Kahapana, aka: Kahāpaṇa; 2 Definition(s)

Introduction

Kahapana means something in Hinduism, Sanskrit, Buddhism, Pali, the history of ancient India. If you want to know the exact meaning, history, etymology or English translation of this term then check out the descriptions on this page. Add your comment or reference to a book if you want to contribute to this summary article.

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Pali-English dictionary

Kahapana in Pali glossary... « previous · [K] · next »

kahāpaṇa : (nt.) a coin whose value is about a half-crown.

Source: BuddhaSasana: Concise Pali-English Dictionary

Kahāpaṇa, (doubtful as regards etym.; the (later) Sk. kārṣāpaṇa looks like an adaptation of a dial. form) 1. A square copper coin M. II, 163; A. I, 250; V, 83 sq.; Vin. II, 294; III, 238; DhsA. 280 (at this passage included under rajataṃ, silver, together with loha-māsaka, dārumāsaka and jatu-māsaka); S. I, 82; A. I, 250; Vin. II, 294; IV, 249; J. I, 478, 483; II, 388; Mhvs 3014. The extant specimens in our museums weigh about 5/6 of a penny, and the purchasing power of a k. in our earliest records seems to have been about a florin.—Frequent numbers as denoting a gift, a remuneration or alms, are 100, 000 (J. II, 96); 18 koṭis (J. I, 92); 1, 000 (J. II, 277, 431; V, 128, 217; PvA. 153, 161); 700 (J. III, 343); 100 (DhA. III, 239); 80 (PvA. 102); 10 or 20 (DhA. IV, 226); 8 (which is considered, socially, almost the lowest sum J. IV, 138; I, 483). A nominal fine of 1 k. (=a farthing) Miln. 193.—ekaṃ k° pi not a single farthing J. I, 2; similarly eka-kahāpaṇen’eva Vism. 312.—Various qualities of a kahāpaṇa are referred to by Bdhgh in similes at Vism. 437 and 515. Black kahāpaṇas are mentioned at DhA. III, 254.—See Rh. Davids, Ancient Measures of Ceylon; Buddh. India, pp. 100—102, fig. 24; Miln. trsl. I. 239.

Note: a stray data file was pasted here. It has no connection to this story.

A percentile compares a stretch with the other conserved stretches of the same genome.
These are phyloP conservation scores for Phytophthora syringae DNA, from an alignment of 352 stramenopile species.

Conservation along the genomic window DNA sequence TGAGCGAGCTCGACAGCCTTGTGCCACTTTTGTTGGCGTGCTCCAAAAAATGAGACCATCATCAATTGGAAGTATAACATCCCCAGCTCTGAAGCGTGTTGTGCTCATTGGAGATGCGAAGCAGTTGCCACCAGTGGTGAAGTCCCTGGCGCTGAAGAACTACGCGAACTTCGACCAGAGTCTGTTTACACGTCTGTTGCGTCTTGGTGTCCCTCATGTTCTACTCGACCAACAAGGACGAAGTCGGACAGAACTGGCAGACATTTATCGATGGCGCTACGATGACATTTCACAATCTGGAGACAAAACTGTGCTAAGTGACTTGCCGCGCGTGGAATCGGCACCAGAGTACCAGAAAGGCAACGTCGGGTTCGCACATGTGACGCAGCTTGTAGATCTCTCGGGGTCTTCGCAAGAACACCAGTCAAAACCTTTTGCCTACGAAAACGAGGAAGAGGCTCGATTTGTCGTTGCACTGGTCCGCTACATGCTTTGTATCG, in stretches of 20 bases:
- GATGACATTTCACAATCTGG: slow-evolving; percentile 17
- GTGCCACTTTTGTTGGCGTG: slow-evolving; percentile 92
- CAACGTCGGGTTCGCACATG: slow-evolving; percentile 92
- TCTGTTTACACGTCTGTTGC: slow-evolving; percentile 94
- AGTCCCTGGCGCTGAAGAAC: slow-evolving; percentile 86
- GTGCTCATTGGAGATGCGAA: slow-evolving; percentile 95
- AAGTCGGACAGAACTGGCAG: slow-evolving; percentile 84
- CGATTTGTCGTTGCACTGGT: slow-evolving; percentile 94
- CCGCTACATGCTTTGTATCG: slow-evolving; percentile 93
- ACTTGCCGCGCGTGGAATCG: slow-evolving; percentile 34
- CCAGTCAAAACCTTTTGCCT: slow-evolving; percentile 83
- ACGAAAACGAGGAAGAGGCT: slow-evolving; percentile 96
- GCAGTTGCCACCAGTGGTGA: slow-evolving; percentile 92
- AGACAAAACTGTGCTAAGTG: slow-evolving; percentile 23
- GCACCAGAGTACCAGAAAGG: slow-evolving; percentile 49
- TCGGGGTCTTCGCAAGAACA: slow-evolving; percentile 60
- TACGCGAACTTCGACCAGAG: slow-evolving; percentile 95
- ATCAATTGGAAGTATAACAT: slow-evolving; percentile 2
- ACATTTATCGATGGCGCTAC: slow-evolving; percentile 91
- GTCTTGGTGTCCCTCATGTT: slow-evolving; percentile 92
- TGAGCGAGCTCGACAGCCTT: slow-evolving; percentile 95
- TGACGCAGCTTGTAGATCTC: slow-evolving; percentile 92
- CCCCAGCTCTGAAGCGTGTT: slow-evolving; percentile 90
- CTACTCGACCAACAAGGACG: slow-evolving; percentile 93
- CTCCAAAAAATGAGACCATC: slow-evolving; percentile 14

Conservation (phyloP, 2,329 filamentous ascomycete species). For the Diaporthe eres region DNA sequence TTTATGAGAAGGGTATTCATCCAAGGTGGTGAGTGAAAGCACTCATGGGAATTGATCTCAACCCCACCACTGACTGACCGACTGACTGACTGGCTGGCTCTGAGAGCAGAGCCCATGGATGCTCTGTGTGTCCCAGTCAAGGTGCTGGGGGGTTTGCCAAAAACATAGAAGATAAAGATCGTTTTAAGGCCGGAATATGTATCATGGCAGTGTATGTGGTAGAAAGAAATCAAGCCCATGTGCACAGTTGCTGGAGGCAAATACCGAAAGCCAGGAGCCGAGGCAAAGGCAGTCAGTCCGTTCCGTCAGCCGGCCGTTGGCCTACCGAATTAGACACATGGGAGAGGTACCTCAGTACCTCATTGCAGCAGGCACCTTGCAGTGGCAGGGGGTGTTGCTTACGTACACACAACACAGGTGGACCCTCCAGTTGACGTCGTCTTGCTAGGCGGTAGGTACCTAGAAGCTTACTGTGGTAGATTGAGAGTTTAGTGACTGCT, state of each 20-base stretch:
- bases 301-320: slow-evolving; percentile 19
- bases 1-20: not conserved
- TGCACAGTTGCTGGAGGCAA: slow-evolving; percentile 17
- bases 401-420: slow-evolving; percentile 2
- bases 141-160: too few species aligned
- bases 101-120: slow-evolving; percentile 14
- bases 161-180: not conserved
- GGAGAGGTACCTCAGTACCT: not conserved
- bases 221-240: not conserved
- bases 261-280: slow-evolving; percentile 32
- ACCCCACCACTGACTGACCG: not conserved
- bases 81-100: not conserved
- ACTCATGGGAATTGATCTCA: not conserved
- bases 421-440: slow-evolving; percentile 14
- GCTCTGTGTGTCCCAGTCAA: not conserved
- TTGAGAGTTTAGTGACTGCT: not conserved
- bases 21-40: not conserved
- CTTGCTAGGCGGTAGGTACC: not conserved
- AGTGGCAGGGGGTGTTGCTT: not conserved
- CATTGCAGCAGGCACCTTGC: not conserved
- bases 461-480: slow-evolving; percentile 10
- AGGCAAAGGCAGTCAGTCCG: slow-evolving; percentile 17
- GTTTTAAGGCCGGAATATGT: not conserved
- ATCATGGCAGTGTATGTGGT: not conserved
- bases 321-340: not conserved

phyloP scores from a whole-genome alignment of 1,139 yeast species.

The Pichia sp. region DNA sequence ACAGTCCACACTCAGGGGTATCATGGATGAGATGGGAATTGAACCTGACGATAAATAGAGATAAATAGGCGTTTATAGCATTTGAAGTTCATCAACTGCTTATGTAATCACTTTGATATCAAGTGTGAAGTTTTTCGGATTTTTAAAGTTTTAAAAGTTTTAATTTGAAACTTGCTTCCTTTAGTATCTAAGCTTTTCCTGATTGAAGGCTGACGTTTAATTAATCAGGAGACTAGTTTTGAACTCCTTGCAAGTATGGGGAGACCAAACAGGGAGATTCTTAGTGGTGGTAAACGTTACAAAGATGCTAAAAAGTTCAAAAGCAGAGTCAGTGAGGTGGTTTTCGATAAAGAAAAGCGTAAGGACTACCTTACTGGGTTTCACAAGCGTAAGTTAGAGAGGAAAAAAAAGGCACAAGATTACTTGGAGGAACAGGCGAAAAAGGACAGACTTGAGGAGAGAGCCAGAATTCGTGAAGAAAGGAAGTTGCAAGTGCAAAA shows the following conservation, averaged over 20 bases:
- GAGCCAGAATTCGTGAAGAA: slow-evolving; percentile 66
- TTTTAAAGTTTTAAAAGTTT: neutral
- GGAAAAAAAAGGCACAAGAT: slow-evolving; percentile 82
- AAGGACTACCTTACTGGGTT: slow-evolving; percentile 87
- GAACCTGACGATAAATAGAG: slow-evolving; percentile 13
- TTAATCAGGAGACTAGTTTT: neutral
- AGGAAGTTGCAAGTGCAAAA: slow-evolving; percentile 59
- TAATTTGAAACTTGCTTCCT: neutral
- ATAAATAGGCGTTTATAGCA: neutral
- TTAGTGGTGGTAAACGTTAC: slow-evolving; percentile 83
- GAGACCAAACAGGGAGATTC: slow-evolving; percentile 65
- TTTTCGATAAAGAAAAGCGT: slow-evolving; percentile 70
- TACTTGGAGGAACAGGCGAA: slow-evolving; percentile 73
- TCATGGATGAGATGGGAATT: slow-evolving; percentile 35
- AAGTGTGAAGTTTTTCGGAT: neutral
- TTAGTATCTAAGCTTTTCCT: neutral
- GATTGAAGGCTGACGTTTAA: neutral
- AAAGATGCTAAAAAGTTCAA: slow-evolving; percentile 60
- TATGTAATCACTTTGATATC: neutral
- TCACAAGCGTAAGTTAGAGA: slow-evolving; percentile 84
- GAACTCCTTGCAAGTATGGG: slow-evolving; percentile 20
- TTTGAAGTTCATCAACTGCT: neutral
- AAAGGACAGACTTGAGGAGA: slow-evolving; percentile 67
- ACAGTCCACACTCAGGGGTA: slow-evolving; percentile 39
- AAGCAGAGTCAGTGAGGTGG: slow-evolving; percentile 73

—gabbha a closet for storing money, a safe DhA. IV, 104; —vassa a shower of money Dh. 186 (=DhA. III, 240). (Page 202)

Source: Sutta: The Pali Text Society's Pali-English Dictionary
Pali book cover
context information

Pali is the language of the Tipiṭaka, which is the sacred canon of Theravāda Buddhism and contains much of the Buddha’s speech. Closeley related to Sanskrit, both languages are used interchangeably between religions.

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